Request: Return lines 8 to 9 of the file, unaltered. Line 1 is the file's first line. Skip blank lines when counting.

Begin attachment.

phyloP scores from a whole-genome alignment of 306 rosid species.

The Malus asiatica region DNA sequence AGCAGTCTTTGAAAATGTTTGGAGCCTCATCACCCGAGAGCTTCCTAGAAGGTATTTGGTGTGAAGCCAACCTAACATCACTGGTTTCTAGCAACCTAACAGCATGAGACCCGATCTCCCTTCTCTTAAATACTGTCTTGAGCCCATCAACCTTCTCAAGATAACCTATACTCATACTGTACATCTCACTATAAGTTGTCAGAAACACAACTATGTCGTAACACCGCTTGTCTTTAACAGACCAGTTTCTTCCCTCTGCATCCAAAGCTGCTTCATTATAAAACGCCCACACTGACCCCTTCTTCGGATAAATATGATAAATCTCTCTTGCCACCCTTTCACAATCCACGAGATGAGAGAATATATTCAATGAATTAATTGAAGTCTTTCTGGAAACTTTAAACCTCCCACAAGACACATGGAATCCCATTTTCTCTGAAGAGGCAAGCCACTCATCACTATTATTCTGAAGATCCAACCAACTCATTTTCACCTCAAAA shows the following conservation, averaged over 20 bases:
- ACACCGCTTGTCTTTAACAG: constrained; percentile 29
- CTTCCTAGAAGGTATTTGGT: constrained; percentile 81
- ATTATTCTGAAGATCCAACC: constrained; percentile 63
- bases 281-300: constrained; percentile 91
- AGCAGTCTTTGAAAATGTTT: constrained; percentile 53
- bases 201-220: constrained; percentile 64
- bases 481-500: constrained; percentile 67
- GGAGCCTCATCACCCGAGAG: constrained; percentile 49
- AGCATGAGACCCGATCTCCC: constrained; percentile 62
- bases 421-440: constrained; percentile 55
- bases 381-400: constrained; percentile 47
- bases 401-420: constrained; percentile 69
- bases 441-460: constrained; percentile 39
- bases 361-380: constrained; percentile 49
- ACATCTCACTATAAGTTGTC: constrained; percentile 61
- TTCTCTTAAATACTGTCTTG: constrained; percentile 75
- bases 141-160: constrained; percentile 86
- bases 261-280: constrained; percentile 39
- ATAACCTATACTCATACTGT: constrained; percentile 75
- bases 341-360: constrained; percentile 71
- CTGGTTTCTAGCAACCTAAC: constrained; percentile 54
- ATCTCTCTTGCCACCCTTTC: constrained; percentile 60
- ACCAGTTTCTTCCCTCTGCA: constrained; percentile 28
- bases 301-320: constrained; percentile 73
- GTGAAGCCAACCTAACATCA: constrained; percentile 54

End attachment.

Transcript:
- bases 201-220: constrained; percentile 64
- bases 481-500: constrained; percentile 67